Wojnarowicz has exhibited at KW before. Right after the artist’s death, his work was brought to Berlin by the curator Frank Wagner for a commemorative exhibition, Close to Knives – A Memoir of Disintegration. Today, it is Wagner who is commemorated in TIES, TALES AND TRACES. Dedicated to Frank Wagner, Independent Curator (1958-2016), an exhibition in two parts. One part takes place across the courtyard from Wojnarowicz’s exhibition, in an apartment belonging to KW. The other part is exhibited at Between Bridges, a foundation for the advancement of democracy, international understanding, the arts, and LGBTQ rights, started by Wolfgang Tillmans. When entering the apartment at KW, we are met by the notes from the speech Wagner held at the opening of Wojnarowicz’s exhibition in 1992. The notes have corrections in blue ink. “A good friend of mine” is struck out and replaced with “colleague + friend of mine.” There is no doubt that Wojnarowicz was a good friend of Wagner. But to point out that he was also a colleague, part of an artistic and political community, was important in a time were the struggle for LGBTQ rights was a matter of life and death. It is hard to overrate Wagner’s role in this community.
Wagner brought many international artists, often before their breakthroughs, to a Berlin that had a notably more isolated scene than now. During his career, he curated more than nine hundred artists, frequently in exhibitions on topics like AIDS, gender, and LGBTQ rights. In the apartment at KW, pictures from a small selection of these exhibitions are shown. Many are from Neue Gesellschaft für Bildende Kunst (nGbK), an important Kunstverein in Berlin, where he was a member of the curatorial group RealismusStudio. This curatorial group, made up of Wagner’s own friends and colleagues, is responsible for bringing together the show at KW. Other pictures in the exhibition are from internationally known institutions like Hamburger Bahnhof. The exhibition also comprises ephemera: personal correspondence; cat pictures taken by Félix Gonzáles-Torres and sent with funny greetings, long before cat pictures became an internet meme; complaints about Alvar Aalto vases broken during transport; one of Wagner’s colourful blazers; photographs, taken by artist friends, of Wagner in his youth and in his later years. His possessions, including a large collection of books and numerous works of art, are in the process of being archived, and parts of this archive are shown at KW.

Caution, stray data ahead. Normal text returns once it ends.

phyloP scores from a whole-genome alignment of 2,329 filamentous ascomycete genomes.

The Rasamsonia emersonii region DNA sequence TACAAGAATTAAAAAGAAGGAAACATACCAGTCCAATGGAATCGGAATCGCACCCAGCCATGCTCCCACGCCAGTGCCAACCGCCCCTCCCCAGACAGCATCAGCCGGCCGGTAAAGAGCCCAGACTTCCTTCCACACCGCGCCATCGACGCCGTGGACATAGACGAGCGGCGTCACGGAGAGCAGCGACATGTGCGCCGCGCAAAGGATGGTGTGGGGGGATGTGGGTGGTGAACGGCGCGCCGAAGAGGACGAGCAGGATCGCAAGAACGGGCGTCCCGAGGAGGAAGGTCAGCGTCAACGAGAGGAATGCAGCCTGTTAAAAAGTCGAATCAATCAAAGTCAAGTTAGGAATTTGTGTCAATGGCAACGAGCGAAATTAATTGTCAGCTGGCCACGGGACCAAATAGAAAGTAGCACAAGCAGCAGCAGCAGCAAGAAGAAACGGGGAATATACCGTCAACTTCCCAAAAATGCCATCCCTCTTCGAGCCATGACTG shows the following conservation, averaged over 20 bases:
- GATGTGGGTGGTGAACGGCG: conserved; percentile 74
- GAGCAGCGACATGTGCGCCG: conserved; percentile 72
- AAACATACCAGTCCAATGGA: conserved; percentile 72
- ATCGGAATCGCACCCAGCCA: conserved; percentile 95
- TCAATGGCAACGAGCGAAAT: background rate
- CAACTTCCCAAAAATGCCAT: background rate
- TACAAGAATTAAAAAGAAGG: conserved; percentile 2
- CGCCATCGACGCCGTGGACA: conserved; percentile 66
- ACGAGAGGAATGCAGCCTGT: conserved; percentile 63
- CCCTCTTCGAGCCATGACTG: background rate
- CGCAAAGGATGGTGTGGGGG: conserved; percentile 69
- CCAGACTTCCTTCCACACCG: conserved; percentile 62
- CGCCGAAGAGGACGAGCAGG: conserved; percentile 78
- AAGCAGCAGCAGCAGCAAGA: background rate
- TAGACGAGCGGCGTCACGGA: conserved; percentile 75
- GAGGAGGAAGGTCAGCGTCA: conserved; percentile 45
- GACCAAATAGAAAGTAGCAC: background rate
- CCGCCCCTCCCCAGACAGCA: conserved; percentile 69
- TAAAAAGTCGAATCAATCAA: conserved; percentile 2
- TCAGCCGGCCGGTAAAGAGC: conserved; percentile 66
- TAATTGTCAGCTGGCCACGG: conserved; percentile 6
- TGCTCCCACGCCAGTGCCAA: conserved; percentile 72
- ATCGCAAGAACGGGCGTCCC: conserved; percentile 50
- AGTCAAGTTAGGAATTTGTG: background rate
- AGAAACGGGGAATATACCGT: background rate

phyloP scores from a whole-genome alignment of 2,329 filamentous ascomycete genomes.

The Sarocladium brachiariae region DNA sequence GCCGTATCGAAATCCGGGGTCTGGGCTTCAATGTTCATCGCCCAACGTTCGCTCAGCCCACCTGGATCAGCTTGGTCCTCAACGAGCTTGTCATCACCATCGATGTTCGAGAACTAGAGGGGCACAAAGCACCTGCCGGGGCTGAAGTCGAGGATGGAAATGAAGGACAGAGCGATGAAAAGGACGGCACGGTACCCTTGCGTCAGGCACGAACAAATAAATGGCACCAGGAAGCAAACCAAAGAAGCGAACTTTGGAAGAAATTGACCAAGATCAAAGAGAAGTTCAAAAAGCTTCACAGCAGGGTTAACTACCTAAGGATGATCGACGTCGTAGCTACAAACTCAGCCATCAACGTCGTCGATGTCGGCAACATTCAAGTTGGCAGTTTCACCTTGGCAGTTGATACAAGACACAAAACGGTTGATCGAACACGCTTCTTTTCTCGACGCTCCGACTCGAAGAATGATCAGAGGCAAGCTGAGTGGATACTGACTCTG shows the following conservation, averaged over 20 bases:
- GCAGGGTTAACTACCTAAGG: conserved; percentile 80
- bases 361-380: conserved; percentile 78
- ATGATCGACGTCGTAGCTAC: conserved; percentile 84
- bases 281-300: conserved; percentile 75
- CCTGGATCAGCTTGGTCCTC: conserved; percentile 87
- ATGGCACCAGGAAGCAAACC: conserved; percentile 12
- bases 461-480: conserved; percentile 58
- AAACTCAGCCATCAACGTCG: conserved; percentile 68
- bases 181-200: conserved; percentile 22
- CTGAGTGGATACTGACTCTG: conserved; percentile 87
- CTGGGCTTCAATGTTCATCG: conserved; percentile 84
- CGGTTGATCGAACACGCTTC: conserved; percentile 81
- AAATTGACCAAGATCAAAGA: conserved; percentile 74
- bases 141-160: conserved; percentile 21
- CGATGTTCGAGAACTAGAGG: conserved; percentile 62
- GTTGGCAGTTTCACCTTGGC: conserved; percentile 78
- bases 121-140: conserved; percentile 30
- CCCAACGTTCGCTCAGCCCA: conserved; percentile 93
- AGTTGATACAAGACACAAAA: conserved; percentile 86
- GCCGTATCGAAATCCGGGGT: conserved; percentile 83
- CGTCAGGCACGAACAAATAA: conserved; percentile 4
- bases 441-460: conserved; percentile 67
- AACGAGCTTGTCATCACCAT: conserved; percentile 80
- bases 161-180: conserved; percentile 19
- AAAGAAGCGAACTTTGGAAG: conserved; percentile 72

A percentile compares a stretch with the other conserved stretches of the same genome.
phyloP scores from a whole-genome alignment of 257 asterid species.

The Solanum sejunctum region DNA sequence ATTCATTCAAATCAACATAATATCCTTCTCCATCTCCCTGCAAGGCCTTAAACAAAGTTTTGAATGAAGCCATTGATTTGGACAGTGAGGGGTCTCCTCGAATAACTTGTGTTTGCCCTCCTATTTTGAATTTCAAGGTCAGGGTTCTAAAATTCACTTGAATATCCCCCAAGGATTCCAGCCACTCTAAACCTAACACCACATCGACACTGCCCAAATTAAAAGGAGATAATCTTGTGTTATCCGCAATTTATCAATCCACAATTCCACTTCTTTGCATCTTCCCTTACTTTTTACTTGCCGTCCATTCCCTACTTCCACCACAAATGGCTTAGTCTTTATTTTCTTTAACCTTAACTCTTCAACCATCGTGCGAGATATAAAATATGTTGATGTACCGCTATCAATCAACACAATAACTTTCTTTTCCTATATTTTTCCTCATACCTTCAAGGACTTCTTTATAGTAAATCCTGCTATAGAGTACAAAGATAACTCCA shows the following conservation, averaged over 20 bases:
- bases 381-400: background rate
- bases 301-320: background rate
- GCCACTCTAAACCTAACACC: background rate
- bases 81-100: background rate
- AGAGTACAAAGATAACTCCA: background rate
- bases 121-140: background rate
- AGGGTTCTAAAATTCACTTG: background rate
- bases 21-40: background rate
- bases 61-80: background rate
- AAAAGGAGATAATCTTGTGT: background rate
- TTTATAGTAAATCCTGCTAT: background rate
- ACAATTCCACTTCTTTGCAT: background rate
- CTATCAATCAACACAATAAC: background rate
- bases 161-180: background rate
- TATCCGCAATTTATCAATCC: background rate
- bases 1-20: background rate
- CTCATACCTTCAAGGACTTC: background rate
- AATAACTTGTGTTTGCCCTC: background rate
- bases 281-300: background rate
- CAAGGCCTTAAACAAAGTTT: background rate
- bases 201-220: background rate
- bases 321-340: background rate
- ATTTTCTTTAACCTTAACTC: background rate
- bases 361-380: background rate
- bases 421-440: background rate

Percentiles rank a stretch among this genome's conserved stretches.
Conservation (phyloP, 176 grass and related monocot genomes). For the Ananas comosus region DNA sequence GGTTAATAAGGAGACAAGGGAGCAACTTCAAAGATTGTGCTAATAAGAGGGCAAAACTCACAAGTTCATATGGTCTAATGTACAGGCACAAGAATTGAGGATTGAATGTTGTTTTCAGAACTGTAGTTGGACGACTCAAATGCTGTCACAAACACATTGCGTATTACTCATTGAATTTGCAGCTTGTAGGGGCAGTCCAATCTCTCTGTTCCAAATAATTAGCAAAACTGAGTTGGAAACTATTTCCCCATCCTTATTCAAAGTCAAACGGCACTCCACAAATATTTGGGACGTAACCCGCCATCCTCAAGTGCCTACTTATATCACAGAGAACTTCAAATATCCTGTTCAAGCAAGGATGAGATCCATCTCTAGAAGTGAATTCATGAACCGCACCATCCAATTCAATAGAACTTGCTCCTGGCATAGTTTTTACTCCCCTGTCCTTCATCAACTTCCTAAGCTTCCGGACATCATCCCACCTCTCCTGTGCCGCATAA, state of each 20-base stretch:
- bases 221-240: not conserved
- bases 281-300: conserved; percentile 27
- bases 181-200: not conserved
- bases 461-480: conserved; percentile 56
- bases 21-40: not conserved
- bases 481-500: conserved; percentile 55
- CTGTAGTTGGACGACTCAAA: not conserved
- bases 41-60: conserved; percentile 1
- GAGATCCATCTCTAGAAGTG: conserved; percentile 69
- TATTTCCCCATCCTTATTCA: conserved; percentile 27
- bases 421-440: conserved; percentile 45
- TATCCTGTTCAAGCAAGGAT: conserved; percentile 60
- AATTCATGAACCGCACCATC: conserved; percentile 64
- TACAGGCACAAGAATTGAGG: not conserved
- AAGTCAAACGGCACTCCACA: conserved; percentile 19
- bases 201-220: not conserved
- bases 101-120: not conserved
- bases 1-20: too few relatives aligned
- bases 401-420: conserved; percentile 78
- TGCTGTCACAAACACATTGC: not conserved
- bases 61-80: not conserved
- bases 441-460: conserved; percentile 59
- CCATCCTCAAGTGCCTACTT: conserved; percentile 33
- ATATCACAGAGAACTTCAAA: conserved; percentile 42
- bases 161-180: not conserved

On the other side of the city, the Wagner exhibition continues at Between Bridges – here curated by Tillmans and Eugen Ivan Bergmann. This part of the exhibition focuses on work from Wagner’s collection, or more precisely, the works he had in his apartment; his everyday companions. There is an important distinction between a collection, often stowed away in storage, and the pictures in one’s living environment. Showing a personal selection of pieces accentuates Wagner’s close relationships to the artists he worked with. In this exhibition, as in the one at KW, one can see a photograph taken by Peter Hujar, David Wojnarowicz Reclining (1981). In the next room, a drawing by an unknown artist depicts a glove like the one Mickey Mouse is known for wearing, but black instead of white. One photo in the exhibition is taken by Tillmans himself. Distributed throughout the rooms are posters from Gonzáles-Torres’s well-known stacks of free prints that visitors could take home. There is also a poster with the aforementioned quote from the governor of Texas.
There is no better way to commemorate a man like Frank Wagner than by continuing his work. The exhibitions at KW and Between Bridges do just that. The close relationships that Wagner was known for having with artists and their works are commendably recreated. Not only the art, but also the often invisible processes leading to a piece appearing in a show have been made accessible for the public, friends, and colleagues alike, including Wagner’s contemporaries and younger generations. Following the lead of Wagner and Wojnarowicz, these exhibitions stand as convincing arguments for the radical potential of closeness.